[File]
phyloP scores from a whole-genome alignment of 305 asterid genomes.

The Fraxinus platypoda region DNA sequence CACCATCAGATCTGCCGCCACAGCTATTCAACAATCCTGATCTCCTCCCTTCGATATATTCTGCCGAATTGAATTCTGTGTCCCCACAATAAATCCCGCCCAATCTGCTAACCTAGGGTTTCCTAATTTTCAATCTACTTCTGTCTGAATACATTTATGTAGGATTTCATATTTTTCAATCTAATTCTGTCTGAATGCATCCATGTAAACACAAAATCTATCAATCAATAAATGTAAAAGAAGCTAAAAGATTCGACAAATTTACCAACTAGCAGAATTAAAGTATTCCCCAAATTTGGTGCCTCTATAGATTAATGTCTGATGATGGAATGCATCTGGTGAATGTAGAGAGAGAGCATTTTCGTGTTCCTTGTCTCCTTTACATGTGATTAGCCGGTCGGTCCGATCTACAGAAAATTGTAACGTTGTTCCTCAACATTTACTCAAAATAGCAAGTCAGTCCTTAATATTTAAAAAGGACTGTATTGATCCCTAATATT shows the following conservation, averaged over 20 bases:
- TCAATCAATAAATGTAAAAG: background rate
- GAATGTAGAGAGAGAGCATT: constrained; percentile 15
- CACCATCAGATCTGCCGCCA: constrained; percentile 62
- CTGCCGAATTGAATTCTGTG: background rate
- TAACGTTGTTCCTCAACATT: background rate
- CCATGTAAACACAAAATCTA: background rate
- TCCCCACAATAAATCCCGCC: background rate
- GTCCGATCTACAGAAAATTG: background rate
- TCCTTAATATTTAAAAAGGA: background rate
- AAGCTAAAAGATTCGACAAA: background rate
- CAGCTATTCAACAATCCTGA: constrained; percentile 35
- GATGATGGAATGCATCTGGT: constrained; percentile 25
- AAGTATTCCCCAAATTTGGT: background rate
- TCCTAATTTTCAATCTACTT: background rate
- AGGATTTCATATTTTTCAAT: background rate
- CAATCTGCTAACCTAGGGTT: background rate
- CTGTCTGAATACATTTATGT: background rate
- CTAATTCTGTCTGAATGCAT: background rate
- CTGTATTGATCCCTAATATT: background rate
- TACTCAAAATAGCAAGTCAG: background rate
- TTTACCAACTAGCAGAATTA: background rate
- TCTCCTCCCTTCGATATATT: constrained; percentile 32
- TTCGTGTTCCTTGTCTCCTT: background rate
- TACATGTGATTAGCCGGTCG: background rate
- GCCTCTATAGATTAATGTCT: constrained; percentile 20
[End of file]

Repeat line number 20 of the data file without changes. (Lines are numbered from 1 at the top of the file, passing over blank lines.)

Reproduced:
- CTAATTCTGTCTGAATGCAT: background rate